May 1, 2014, 1:30 p.m.View more articles
A peculiar quacking sound, first detected over 50 years ago, has been identified as the call of the minke whale.
The source of the noise had evaded scientists for over half a century. Initially the repetitive low frequency sound, recorded by submarines in the Southern Ocean, was thought to be man made. However the noise only occurred between October and December, which seemed to indicate a migrating animal.
Last year, a research team led by Dr. Denise Risch of the US National Oceanic and Atmospheric Administration sailed to western Antarctica, hoping to solve the mystery once and for all. The team attached acoustic monitoring tags to two wild minke whales, allowing them to study the whales’ vocal activity, movements and feeding patterns. Risch obtained over 26 hours of recordings, and acoustic experts agreed that several of the minke whale’s distinct calls matched the “bio-duck“ sound.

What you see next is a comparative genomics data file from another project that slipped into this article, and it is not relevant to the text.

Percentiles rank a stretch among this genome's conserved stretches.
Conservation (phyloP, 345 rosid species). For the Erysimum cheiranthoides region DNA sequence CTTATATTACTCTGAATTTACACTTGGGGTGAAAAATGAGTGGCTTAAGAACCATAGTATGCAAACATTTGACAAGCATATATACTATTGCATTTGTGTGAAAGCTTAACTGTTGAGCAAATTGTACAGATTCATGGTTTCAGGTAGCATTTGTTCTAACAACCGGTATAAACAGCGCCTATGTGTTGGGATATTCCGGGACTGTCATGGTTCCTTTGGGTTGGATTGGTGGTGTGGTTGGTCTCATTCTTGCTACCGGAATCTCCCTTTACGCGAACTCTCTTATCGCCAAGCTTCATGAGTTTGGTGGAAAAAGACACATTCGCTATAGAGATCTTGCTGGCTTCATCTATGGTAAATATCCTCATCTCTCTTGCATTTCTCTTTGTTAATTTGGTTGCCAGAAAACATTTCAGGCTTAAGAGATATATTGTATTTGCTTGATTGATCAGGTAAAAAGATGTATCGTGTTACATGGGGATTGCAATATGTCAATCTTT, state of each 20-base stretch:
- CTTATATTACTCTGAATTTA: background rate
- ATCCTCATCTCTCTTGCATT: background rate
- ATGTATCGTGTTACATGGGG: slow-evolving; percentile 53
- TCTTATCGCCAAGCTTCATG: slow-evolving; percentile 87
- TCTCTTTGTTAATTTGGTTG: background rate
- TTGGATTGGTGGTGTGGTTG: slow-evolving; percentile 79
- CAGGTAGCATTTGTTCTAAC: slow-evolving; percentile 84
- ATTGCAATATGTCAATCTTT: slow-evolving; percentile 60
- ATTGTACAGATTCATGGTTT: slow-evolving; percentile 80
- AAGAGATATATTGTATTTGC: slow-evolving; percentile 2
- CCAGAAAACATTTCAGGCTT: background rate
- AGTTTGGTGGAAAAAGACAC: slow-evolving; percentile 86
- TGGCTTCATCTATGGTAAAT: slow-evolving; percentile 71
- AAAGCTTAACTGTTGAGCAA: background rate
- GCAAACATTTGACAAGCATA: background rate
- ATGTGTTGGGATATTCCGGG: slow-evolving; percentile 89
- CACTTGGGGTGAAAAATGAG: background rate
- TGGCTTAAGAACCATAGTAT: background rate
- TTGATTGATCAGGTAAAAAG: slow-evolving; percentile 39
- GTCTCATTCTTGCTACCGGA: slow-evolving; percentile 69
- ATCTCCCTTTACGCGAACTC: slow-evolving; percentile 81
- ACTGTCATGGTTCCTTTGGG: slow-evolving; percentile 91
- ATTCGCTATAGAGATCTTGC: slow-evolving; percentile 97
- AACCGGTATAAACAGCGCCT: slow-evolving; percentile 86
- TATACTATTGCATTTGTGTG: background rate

It is still to be determined the purpose of this unusual sound, and why the call is only emitted during certain times of the year. Through further analysis of the recordings, however, Risch and other researchers hope to discover more about the behaviour of the minke whale.